Learn how to prepare prescriptions and calculate doses of medication using an animal's weight, and find out what to tell clients who ask for refills or prescriptions over the phone.
Lesson 18: Prescriptions: Types of Medications and What They Do
Learn the differences between over-the-counter and prescription drugs, discuss the major types of medications and what they do, and find out which human medications pose a danger to pets.
Lesson 19: Giving Medications
Learn the different ways to administer medications, including orally, in the eyes and ears, and by injection.
Lesson 20: The Euthanasia Process
Research the euthanasia process from the client's perspective, and learn how to make it as comfortable as possible.
Lesson 21: Taking Blood Samples
Learn the locations of the veins, how to take blood samples, and how to restrain for the procedure.
Lesson 22: Interpreting Blood Tests and Handling Blood
Discover what blood tests tell us about disease, and see how to do a packed cell volume and blood smear.
Lesson 23: Urine Collection, Handling, and Interpretation
Learn how to collect urine, what elements we measure in a urinalysis, and what the results mean.
Lesson 24: Tests: Serology, Scrapings, Smears, Flotations, and Necropsies
Explore the diagnostic tests commonly performed in the hospital, including serological tests, skin scrapings and cytology, fecal flotations and smears, and cultures; and see what your role will be in necropsies (post-mortem exams).
Lesson 25: Radiographs and Personal Safety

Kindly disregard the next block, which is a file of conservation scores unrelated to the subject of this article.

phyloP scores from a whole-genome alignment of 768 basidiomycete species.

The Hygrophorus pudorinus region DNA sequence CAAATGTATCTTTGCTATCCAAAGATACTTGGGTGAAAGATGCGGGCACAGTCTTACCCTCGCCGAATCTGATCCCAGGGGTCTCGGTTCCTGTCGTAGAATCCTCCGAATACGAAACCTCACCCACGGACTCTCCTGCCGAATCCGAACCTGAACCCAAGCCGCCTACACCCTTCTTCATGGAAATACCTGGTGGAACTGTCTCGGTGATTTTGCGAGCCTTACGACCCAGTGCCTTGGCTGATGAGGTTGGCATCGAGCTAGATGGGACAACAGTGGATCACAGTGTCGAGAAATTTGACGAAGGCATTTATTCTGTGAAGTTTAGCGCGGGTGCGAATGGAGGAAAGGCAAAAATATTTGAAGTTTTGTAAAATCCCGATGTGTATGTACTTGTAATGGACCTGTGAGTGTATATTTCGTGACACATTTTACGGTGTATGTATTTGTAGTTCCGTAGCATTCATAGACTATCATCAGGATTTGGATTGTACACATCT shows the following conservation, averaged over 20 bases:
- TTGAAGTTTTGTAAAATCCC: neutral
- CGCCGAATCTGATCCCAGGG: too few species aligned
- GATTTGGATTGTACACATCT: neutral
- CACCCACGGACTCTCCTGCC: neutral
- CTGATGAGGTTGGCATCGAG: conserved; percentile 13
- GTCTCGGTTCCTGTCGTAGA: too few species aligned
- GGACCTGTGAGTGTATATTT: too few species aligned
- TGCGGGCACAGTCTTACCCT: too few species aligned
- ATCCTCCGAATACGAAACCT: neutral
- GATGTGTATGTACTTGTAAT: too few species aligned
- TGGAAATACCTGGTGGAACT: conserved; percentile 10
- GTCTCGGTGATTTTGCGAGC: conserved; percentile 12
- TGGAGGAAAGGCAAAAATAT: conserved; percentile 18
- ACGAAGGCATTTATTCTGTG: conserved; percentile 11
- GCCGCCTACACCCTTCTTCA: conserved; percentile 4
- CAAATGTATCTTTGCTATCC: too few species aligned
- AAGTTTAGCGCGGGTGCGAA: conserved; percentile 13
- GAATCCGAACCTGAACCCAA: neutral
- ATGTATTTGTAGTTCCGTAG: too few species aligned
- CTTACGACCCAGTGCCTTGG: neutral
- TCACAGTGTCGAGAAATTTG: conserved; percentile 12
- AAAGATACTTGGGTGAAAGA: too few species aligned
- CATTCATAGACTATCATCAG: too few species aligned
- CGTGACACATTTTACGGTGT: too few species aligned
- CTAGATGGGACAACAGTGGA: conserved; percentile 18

Learn how to produce high-quality radiographic images and how to protect yourself while taking them.
Lesson 26: Radiographic Positioning
Learn how to position an animal to get the correct radiographic view.
Lesson 27: Pain Recognition and Emergency Care
Discover how to recognize and alleviate pain in animals, and explore how to deal with common emergencies you'll see in a veterinary hospital.
Lesson 28: Dentistry: Charting, Tooth Disease, and Dental Care
Learn how to chart teeth, what diseases teeth suffer from, how a veterinarian does teeth cleaning and extractions, and how to educate clients about home dental care.
Lesson 29: External Parasites: Fleas, Ticks, Mites, and More
Explore the life cycles, diagnosis, and treatment options for external parasites including fleas, ticks, mites, lice, and ringworm.
Lesson 30: Parasites of the Gastrointestinal Tract and Heart
Learn about the worms that infest dogs and cats, their life cycles, and how we can control them.
Lesson 31: Poisonings in Pets
Investigate substances that can poison pets, including foods and household chemicals, and learn how to treat pets that have ingested poisons.
Lesson 32: Surgery: Preparing the Patient
Learn the names of surgical instruments and how to prepare a patient for surgery, and follow the events during anesthesia induction.
Lesson 33: Surgery: Your Role During and After
Learn how to prepare and handle packs, discover how to monitor patients under anesthesia and look after them once they wake up, and get a behind-the-scenes look at a complete surgery.
Lesson 34: The Job Search and Future Opportunities
Learn how to prepare an effective resume and be your best in an interview, and explore ideas for advancing your skills.
1. Can I register for programs if I am an international student?
Yes, because ed2go programs are online you never have to actually travel to the school. Most schools offer telephone or online registration.
2. How long does it take to complete a program?
All of our programs are self-paced and open enrollment, so you can start them when you want and finish them at your own pace. Upon registering, you're given six months to complete this program.
3. Do I have to buy additional materials?
All the materials you'll need are included, and their cost will be covered by your tuition. ed2go will ship all materials ground service upon enrollment.
4. Can I get financial assistance?